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FCPA And Then Some As Alere Resolves SEC Enforcement Action

alere

One instance of Foreign Corrupt Practices Act scrutiny that has attracted significant investor interest over the past few years (because it occurred in the context of an M&A transaction) involved Alere Inc.

As highlighted in this previous post, the company disclosed in August 2015 that it received an SEC subpoena inquiring about its foreign business practices. Thereafter, Alere announced that it would be acquired by Abbott in a $5.8 billion transaction.

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The Chiquita Enforcement Action – A Bunch Of Bananas With A Slippery Origin

chiquita

[This post is part of a periodic series regarding “old” FCPA enforcement actions]

If you think strict liability enforcement of the FCPA books and records and internal controls provisions is a recent invention, think again.

If you think off-the-rails FCPA enforcement (that is enforcement theories seemingly in conflict with actual legal authority) is a recent invention, think again.

A dubious FCPA enforcement action occurred in 2001 when the SEC announced this administrative cease and desist order finding that Chiquita Brands International Inc. violated the books and records and internal controls provisions of the Foreign Corrupt Practices Act.

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Odebrecht / Braskem Bribery Schemes Net Approximate $420 Million FCPA Enforcement Action

oder

Yesterday, the DOJ and SEC announced (here and here) a Foreign Corrupt Practices Act enforcement action against Odebrecht S.A. (a Brazilian holding company) and Braskem S.A. (a Brazil-based petrochemical company in which Odebrecht owns 50.1% of the voting shares, 38.1% of the total share capital and which Odebrecht “effectively controlled” according to the DOJ). Braskem has American Depositary Receipts registered with the SEC and traded on the NYSE and thus the enforcement action also included an SEC component.

Perhaps because of the less than clear DOJ release (clear once one actually reads the original source documents), this action is being reported in various places as a $3.5 billion FCPA enforcement action. While that figure represents the overall global settlement amount (Brazil and Swiss law enforcement also brought related actions), yesterday’s action was most certainly not a $3.5 billion FCPA enforcement action. Not even close.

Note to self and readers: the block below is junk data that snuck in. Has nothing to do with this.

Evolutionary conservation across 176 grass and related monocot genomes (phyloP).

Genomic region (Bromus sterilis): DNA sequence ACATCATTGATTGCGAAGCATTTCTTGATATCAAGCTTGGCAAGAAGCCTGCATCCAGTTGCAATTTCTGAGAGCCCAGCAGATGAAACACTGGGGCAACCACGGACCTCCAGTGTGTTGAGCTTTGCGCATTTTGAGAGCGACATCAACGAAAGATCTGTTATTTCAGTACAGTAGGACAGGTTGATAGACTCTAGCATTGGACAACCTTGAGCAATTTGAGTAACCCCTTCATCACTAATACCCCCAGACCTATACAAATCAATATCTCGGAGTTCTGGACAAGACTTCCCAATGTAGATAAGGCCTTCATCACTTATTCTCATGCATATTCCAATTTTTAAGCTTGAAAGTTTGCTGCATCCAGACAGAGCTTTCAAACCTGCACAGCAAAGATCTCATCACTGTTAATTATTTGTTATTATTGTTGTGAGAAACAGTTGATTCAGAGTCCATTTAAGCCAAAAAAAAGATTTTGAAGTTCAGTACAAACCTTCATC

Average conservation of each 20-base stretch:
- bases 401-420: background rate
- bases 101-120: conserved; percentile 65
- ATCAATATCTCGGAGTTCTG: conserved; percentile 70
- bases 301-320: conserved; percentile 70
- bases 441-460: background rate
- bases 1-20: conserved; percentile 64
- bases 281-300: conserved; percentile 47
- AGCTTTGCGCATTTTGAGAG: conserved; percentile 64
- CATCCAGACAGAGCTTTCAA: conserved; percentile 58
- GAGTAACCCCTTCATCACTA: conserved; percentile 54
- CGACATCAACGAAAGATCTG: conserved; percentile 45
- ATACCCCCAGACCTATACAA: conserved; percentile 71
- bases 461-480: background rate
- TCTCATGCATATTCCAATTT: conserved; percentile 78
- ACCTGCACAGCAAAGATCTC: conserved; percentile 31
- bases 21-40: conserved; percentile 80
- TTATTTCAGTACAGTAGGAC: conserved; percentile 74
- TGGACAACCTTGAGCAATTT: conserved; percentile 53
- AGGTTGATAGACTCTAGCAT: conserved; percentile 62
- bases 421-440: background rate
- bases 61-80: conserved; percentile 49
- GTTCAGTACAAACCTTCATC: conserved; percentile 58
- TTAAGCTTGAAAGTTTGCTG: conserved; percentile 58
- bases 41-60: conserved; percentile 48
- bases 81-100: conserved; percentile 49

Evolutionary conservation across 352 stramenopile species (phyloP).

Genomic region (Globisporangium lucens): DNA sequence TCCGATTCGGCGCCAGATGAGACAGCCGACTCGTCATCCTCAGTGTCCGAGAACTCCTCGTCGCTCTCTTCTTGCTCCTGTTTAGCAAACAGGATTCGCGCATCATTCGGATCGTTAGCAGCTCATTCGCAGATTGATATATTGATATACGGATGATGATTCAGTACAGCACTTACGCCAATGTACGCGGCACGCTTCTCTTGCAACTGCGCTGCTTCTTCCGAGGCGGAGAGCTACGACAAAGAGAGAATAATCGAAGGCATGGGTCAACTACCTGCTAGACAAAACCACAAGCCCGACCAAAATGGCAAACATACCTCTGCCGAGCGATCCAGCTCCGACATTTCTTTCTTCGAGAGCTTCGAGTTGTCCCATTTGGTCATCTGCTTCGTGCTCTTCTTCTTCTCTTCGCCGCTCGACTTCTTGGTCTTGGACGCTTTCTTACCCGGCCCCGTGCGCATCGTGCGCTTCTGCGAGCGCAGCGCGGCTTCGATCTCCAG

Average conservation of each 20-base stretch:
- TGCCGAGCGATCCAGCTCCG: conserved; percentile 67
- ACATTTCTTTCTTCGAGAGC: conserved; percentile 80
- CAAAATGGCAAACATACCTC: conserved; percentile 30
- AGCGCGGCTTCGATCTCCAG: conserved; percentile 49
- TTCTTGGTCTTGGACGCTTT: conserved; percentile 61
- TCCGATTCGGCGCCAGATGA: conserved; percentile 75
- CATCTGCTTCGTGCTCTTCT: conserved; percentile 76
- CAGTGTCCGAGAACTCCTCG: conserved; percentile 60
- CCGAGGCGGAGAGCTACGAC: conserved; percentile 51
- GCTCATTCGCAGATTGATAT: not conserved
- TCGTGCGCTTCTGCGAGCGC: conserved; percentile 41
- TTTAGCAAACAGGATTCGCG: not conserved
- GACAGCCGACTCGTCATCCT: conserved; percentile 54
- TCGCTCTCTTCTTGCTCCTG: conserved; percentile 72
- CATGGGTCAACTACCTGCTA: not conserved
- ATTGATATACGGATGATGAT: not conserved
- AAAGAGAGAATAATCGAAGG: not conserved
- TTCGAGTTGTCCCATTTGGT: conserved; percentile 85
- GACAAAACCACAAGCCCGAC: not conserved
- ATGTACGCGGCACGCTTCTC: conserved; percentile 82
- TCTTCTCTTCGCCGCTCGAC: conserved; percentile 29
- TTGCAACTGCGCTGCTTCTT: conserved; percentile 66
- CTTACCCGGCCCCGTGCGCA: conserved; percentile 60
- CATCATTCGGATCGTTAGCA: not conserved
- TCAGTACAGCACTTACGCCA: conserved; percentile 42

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Olympus Latin America Pays $22.8 Million In Latest FCPA Enforcement Action To Allege That Health Care Professionals Are “Foreign Officials”

olympus

Earlier this week, the DOJ announced (as part of a much larger enforcement action) a Foreign Corrupt Practices Act action against Olympus Latin American Inc. (OLA), a Miami-headquartered company that distributes medical imaging equipment in the Caribbean, Central America, and South America for Olympus Corporation (a Japanese company).

This post highlights the OLA enforcement action (the latest FCPA enforcement based on the theory that certain health care professionals are “foreign officials” under the FCPA) in which the DOJ charged the company in this criminal complaint with conspiring to violate the FCPA’s anti-bribery provisions and violating the FCPA’s anti-bribery provisions. The charges were resolved via this deferred prosecution agreement in which OLA agreed to pay $22.8 million.

According to the charging documents, from 2006 to 2011 OLA provided approximately $3 million in “hundreds of unlawful payments” to publicly employed healthcare professionals in Brazil, Bolivia, Colombia, Argentina, Mexico, and Costa Rica to “induce the purchase of Olympus products, influence public tenders, or prevent public institutions from purchasing or converting to the technology of competitors.” According to the charging documents, OLA recognized approximately $7.5 million in profits as a result of the alleged unlawful payments.

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DOJ Announces FCPA Enforcement Action Against Former CEO’s and General Counsel Of PetroTiger